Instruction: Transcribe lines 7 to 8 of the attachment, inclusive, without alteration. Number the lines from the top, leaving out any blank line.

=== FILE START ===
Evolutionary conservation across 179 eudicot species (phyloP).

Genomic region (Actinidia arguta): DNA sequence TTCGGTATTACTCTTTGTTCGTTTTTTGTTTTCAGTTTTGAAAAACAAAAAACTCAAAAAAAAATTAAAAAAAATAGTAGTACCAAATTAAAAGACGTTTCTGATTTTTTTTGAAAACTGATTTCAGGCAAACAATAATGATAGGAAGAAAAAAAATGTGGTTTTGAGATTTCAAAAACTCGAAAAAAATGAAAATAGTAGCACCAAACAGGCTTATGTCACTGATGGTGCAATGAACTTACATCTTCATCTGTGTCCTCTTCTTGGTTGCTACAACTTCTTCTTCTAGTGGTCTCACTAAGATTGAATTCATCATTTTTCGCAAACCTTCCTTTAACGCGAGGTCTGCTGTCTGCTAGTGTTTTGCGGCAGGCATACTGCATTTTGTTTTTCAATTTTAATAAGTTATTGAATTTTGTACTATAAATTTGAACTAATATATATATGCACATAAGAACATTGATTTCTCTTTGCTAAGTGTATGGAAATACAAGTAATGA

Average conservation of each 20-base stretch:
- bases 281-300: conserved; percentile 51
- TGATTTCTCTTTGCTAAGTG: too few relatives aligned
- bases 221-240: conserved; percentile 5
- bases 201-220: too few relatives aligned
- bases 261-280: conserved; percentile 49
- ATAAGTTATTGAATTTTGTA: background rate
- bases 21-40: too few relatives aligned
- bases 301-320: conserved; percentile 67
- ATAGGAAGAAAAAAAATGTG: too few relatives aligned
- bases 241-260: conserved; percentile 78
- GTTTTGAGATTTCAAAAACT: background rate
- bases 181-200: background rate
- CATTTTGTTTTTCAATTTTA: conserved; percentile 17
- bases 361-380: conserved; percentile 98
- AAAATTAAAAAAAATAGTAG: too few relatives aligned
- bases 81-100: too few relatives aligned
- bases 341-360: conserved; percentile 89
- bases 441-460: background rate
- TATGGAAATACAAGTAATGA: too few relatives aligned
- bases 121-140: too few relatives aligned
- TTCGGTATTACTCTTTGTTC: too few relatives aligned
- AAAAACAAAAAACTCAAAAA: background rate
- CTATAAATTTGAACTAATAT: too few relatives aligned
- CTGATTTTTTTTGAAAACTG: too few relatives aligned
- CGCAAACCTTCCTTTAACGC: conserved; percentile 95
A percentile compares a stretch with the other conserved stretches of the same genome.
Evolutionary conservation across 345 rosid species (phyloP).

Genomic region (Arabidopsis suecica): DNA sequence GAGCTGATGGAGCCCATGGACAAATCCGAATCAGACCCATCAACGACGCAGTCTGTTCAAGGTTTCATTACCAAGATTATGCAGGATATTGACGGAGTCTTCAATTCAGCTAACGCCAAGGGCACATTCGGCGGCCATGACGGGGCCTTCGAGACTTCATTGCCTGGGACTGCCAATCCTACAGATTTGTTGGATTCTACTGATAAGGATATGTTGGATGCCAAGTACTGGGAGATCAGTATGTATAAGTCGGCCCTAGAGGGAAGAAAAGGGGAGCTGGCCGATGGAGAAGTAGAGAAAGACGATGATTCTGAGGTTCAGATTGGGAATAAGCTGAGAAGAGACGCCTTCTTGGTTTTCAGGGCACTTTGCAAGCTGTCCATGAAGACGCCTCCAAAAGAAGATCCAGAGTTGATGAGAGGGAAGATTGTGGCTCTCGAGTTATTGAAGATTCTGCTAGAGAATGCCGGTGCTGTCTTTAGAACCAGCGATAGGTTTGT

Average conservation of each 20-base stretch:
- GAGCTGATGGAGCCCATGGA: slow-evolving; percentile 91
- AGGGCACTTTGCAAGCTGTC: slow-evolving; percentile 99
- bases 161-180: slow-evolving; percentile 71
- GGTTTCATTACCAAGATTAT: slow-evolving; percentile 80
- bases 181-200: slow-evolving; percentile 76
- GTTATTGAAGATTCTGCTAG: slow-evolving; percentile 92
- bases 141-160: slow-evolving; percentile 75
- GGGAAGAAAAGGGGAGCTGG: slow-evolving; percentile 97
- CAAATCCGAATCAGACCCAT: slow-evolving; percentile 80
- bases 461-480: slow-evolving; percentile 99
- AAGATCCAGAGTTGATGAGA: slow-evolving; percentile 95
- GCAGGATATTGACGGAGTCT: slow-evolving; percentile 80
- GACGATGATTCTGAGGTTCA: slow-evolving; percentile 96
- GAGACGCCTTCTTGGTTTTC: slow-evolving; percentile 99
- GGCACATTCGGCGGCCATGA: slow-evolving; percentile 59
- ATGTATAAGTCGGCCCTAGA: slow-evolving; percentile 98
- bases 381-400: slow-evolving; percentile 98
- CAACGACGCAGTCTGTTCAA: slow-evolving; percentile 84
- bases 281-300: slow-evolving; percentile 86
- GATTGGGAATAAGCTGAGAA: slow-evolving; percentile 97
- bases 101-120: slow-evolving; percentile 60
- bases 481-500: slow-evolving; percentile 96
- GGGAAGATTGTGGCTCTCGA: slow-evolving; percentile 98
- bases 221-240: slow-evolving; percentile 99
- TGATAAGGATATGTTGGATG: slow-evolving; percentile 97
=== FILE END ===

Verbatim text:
- bases 201-220: too few relatives aligned
- bases 261-280: conserved; percentile 49